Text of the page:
BACKGROUND: Several prognostic factors were proposed to improve early detection of recurrence after liver resection of metastases of colorectal cancer. Circulating tumor cell-related transcripts were evaluated in colorectal cancer patients with conflicting results. The aim of this study was to investigate usefulness of carcinoembryonic antigen CAM5, epidermal growth factor receptor, and ERCC1 transcripts in the bloodstream as predictive factors of recurrence in patients who underwent liver resection for metastases of colorectal cancer.
METHODS: Peripheral blood was collected from 29 patients at the time of the colorectal cancer liver metastasis resection, and from 25 normal controls. Follow-up draws (FUDs) were also performed at 30 days, and 3 and 12 months since surgery. On each sample, carcinoembryonic antigen CAM5, ERCC1, and GAPDH mRNAs were examined by quantitative reverse transcription (qRT).
RESULTS: Carcinoembryonic antigen transcript levels were linearly correlated to the number of spiked cells (qRT analytical limit = five cells). Among 29 patients (20 M/9 F; mean age 63 years (range 32-79), highly significant levels of carcinoembryonic antigen, if compared to the baseline, were detected in those relapsing after surgery (P <0.05). The main differences were between the 1st- and 12th-month FUDs. Significantly higher levels of carcinoembryonic antigen were also detected in patients who died from disease progression during the follow-up (as evaluated at 30 days and 90 days FUDs).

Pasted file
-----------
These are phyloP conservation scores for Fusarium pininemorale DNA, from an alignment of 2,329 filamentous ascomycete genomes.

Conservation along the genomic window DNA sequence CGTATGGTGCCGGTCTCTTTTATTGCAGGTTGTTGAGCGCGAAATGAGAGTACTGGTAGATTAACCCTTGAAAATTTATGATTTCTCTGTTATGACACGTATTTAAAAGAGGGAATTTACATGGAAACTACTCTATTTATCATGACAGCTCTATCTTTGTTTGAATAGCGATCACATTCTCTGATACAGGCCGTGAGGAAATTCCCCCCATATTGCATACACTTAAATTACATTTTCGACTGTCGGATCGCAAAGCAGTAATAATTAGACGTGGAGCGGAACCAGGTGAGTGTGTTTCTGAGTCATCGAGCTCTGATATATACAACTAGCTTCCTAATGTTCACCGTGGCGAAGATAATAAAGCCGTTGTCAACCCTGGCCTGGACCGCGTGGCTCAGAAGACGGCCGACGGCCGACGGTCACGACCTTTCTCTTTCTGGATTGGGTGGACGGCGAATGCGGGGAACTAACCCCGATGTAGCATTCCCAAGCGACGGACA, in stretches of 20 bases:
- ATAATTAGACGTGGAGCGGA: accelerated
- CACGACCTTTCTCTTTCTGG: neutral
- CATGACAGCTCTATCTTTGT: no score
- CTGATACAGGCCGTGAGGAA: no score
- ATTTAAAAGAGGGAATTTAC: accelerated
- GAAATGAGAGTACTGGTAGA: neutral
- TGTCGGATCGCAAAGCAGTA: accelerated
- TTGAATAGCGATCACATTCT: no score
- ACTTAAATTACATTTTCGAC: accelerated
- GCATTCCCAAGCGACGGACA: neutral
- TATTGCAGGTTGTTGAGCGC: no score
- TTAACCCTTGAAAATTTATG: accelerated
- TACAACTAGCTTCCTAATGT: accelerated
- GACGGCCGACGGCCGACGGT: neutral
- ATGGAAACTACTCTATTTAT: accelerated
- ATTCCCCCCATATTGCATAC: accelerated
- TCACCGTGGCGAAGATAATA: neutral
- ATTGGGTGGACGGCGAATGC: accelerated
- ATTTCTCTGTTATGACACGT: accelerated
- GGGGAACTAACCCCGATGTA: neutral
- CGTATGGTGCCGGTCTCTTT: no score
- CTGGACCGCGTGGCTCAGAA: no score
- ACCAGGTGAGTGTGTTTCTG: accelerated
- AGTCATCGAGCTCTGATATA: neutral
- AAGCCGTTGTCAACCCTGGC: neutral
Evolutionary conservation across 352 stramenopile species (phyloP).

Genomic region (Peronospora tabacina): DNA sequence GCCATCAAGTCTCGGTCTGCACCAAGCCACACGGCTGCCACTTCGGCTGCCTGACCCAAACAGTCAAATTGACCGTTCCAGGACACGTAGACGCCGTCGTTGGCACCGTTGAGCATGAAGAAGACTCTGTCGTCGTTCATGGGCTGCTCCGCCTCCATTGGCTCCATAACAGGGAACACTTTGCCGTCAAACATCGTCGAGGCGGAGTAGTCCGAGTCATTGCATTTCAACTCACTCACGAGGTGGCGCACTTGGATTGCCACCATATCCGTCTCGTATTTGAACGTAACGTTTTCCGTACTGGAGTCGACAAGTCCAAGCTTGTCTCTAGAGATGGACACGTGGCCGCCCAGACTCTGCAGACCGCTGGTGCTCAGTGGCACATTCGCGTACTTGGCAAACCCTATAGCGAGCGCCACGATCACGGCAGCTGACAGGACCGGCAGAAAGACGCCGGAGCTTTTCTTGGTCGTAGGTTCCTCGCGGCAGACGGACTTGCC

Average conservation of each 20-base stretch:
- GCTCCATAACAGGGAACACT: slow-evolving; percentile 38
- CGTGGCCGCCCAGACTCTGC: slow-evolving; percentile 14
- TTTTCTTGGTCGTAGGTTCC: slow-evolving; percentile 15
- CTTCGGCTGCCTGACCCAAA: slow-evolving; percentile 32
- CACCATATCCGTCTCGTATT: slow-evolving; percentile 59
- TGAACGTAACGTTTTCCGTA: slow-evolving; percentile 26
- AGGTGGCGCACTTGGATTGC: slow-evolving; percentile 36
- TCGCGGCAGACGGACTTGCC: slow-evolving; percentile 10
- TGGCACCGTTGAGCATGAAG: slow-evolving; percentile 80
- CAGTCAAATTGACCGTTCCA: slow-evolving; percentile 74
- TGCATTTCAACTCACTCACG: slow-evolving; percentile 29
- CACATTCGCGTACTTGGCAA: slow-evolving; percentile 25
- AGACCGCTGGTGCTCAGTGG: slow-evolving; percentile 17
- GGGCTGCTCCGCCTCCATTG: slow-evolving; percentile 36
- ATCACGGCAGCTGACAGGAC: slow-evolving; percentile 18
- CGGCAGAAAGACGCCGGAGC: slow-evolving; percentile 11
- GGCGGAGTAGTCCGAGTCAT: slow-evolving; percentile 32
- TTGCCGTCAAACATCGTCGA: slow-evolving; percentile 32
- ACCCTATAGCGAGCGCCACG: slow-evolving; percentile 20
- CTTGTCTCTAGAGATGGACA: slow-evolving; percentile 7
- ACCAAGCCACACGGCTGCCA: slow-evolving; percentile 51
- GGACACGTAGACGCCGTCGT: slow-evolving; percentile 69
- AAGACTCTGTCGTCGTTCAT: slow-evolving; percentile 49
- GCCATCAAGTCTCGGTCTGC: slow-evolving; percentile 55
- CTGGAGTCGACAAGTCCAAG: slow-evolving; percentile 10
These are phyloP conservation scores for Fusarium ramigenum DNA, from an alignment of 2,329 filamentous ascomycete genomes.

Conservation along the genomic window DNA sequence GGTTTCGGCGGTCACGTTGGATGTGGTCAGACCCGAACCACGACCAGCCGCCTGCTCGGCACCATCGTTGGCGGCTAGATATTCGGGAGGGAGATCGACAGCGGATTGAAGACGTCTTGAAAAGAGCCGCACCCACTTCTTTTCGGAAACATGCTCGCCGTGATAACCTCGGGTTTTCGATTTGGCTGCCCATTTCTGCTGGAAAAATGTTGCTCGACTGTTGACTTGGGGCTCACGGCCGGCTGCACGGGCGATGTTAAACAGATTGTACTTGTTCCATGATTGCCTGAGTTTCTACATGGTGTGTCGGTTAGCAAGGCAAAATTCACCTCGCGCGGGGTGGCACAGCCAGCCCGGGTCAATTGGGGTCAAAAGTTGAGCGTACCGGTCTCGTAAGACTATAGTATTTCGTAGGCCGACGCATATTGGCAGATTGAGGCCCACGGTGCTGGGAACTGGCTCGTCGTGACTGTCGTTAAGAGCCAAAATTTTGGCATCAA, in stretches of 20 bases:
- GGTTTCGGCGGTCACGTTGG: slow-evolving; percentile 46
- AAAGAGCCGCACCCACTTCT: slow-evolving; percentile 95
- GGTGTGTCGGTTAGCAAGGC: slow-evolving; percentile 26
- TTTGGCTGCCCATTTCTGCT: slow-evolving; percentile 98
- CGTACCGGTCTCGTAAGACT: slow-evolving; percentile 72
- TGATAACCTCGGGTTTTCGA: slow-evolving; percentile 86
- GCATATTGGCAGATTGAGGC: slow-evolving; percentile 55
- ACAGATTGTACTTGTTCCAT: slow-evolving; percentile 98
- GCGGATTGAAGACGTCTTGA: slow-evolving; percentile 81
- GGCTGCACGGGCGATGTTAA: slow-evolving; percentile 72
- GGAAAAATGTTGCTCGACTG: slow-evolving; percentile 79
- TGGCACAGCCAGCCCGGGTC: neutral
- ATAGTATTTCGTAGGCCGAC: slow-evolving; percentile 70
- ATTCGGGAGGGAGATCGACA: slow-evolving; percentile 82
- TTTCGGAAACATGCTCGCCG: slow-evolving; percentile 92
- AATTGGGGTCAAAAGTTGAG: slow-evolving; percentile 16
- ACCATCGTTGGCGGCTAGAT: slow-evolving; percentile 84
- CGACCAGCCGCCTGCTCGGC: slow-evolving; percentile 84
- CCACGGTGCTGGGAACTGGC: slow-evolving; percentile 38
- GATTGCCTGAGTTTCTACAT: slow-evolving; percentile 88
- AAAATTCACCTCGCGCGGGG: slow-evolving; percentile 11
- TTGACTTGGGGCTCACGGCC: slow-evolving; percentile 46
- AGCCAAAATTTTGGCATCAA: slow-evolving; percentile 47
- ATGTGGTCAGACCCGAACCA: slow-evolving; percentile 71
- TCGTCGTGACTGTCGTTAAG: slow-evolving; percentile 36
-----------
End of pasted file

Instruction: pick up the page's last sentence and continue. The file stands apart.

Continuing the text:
CONCLUSIONS: Blood carcinoembryonic antigen-mRNA absolute copy number overtime variation can represent a valid early predictor of relapse after liver resection in colorectal liver metastases patients. Prospective studies, in the context of large clinical trials, will provide further data to also qualify ERCC1 as a predictive biomarker for decisions on therapeutic strategies.